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Open Access Research Evolution of DC-SIGN use revealed by fitness studies of R5 HIV-1 variants emerging during AIDS progression 1 1 1,2 Marie Borggren , Johanna Repits , Carlotta Kuylenstierna , 3,4 3 5 Jasminka Sterjovski , Melissa J Churchill , Damian FJ Purcell , 6 7,8 3,4,5 1,7,8 Anders Karlsson , Jan Albert , Paul R Gorry and Marianne Jansson*
1 2 Address: Dept Laboratory Medicine, Lund University, Lund, Sweden, Center for Infectious Medicine, Karolinska Institute, Stockholm, Sweden, 3 4 Macfarlane Burnet Institute for Medical Research and Public Health, Melbourne, Australia, Department of Medicine, Monash University, 5 6 Melbourne, Australia, Department of Microbiology and Immunology, University of Melbourne, Australia, Venhälsan (Gay Men's Health Clinic), 7 Karolinska Institute, Department of Clinical Science and Education, Södersjukhuset, Stockholm, Sweden, Dept of Microbiology, Tumor and Cell 8 biology (MTC), Karolinska Institute, Stockholm, Sweden and Dept of Virology, Swedish Institute for Infectious Disease Control (SMI), Solna, Sweden Email: Marie Borggren  Marie.Borggren@med.lu.se; Johanna Repits  johanna.repits@med.lu.se; Carlotta Kuylenstierna  Carlotta.Kuylenstierna@ki.se; Jasminka Sterjovski  jasminka@burnet.edu.au; Melissa J Churchill  churchil@burnet.edu.au; Damian FJ Purcell  dfjp@unimelb.edu.au; Anders Karlsson  anders.Karlsson@sodersjukhuset.se; Jan Albert  jan.albert@smi.ki.se; Paul R Gorry  gorry@burnet.edu.au; Marianne Jansson*  marianne.jansson@smi.ki.se * Corresponding author
Published: 27 March 2008 Received: 11 January 2008 Accepted: 27 March 2008 Retrovirology2008,5:28 doi:10.1186/1742-4690-5-28 This article is available from: http://www.retrovirology.com/content/5/1/28 © 2008 Borggren et al; licensee BioMed Central Ltd. This is an Open Access article distributed under the terms of the Creative Commons Attribution License (http://creativecommons.org/licenses/by/2.0), which permits unrestricted use, distribution, and reproduction in any medium, provided the original work is properly cited.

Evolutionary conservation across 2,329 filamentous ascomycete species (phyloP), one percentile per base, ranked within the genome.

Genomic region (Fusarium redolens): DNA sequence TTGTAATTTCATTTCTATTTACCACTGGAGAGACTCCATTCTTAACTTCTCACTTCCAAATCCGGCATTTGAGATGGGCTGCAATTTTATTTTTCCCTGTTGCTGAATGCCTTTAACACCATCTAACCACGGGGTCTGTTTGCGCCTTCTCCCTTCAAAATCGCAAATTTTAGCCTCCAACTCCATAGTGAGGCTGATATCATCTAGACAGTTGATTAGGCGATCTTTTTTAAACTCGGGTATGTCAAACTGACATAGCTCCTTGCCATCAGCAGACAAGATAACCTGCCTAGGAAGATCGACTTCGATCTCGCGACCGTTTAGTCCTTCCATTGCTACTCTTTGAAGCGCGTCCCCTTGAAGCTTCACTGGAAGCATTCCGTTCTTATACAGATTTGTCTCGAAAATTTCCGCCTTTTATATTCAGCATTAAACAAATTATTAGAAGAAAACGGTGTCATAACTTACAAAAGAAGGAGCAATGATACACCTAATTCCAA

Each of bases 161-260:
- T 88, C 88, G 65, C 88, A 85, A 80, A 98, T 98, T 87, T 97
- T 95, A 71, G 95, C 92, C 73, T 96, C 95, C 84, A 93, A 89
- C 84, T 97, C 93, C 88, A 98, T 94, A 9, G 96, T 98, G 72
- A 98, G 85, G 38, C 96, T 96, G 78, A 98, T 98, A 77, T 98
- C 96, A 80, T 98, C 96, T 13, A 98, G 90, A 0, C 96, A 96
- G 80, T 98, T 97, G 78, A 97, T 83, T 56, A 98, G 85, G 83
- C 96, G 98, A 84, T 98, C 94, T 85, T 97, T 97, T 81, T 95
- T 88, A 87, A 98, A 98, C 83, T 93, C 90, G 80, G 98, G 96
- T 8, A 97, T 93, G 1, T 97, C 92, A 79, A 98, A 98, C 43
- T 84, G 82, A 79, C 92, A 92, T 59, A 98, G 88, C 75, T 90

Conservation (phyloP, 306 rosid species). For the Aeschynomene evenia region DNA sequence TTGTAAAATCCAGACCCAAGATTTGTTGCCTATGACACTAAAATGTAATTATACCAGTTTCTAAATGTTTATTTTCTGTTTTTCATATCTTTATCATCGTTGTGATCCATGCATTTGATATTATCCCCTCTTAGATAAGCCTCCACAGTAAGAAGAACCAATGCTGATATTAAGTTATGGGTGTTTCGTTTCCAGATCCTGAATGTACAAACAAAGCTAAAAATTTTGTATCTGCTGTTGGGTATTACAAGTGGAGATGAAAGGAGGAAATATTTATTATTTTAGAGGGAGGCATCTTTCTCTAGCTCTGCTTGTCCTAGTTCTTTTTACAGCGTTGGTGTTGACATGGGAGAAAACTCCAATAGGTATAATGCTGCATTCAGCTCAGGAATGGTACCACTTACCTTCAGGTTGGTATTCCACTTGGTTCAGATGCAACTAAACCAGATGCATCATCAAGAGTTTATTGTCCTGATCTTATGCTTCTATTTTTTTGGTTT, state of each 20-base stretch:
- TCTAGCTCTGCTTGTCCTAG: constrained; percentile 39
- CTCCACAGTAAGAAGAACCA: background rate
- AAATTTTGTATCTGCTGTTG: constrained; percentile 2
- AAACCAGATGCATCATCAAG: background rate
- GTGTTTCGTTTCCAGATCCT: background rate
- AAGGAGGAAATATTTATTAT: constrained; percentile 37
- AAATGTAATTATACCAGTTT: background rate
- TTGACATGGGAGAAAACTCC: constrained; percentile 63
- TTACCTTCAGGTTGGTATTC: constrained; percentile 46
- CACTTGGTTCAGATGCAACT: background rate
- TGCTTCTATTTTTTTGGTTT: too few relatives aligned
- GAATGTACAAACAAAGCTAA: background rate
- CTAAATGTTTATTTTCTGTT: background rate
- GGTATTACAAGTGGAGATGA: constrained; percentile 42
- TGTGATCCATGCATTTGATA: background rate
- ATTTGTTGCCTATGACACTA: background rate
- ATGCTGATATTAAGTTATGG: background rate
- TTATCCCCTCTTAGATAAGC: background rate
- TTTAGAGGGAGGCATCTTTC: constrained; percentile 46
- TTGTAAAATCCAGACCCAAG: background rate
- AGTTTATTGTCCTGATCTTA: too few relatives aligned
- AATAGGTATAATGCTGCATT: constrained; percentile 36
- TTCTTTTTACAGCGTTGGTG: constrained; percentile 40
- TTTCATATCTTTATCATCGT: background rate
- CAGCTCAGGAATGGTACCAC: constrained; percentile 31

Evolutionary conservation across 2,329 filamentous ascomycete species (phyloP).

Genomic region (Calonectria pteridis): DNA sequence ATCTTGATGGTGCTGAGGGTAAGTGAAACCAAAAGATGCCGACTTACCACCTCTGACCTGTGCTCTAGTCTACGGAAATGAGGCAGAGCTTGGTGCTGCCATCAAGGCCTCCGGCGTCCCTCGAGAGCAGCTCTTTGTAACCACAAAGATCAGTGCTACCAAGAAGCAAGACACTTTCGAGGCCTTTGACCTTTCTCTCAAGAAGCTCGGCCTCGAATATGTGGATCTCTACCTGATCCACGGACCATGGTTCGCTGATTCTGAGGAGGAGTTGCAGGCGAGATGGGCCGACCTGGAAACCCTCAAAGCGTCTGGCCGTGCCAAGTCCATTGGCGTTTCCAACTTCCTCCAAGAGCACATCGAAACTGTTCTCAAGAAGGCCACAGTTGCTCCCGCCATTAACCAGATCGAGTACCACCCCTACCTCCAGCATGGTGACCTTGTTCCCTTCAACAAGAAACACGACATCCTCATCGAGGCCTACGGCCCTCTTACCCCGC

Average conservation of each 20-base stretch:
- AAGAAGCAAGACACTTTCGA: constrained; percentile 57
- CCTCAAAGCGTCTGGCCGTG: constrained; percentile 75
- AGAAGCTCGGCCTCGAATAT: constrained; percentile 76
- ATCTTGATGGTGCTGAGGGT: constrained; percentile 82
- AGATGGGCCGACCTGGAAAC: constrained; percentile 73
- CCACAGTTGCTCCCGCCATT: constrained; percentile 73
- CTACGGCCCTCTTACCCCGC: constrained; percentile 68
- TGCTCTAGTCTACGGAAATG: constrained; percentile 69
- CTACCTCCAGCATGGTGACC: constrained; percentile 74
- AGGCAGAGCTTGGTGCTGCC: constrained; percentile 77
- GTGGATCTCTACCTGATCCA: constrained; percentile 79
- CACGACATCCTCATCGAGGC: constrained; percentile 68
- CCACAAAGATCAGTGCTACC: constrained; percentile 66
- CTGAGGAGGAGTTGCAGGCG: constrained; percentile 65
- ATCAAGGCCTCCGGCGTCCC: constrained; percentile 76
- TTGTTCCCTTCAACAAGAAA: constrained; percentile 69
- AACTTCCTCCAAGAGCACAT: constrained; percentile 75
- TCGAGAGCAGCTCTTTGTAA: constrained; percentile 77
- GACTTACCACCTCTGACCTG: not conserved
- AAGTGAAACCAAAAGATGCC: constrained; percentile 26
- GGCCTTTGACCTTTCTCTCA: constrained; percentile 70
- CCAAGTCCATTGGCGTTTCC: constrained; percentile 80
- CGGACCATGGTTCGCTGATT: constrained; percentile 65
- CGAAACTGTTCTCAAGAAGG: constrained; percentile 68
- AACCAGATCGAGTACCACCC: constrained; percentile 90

Abstract Background:At early stages of infection CCR5 is the predominant HIV-1 coreceptor, but in approximately 50% of those infected CXCR4-using viruses emerge with disease progression. This coreceptor switch is correlated with an accelerated progression. However, those that maintain virus exclusively restricted to CCR5 (R5) also develop AIDS. We have previously reported that R5 variants in these "non-switch virus" patients evolve during disease progression towards a more replicative phenotype exhibiting altered CCR5 coreceptor interactions. DC-SIGN is a C-type lectin expressed by dendritic cells that HIV-1 may bind and utilize for enhanced infection of T cells in trans. To further explore the evolution of the R5 phenotype we analyzed sequential R5 isolates obtained before and after AIDS onset, i.e. at the chronic stage and during end-stage disease, with regard to efficiency of DC-SIGN use intrans-infections. Results:Results from binding andtrans-infection assays showed that R5 viruses emerging during end-stage AIDS disease displayed reduced ability to use DC-SIGN. To better understand viral determinants underlying altered DC-SIGN usage by R5 viruses, we cloned and sequenced the HIV-1envgene. We found that end-stage R5 viruses lacked potential N-linked glycosylation sites (PNGS) in the gp120 V2 and V4 regions, which were present in the majority of the chronic stage R5 variants. One of these sites, amino acid position 160 (aa160) in the V2 region, also correlated with efficient use of DC-SIGN for binding andtrans-infections. In fitness assays, where head-to-head competitions between chronic stage and AIDS R5 viruses were setup in parallel direct and DC-SIGN-mediated infections, results were further supported. Competitions revealed that R5 viruses obtained before AIDS onset, containing the V2 PNGS at aa160, were selected for in thetrans-infection. Whereas, in agreement with our previous studies, the opposite was seen in direct target cell infections where end-stage viruses out-competed the chronic stage viruses.
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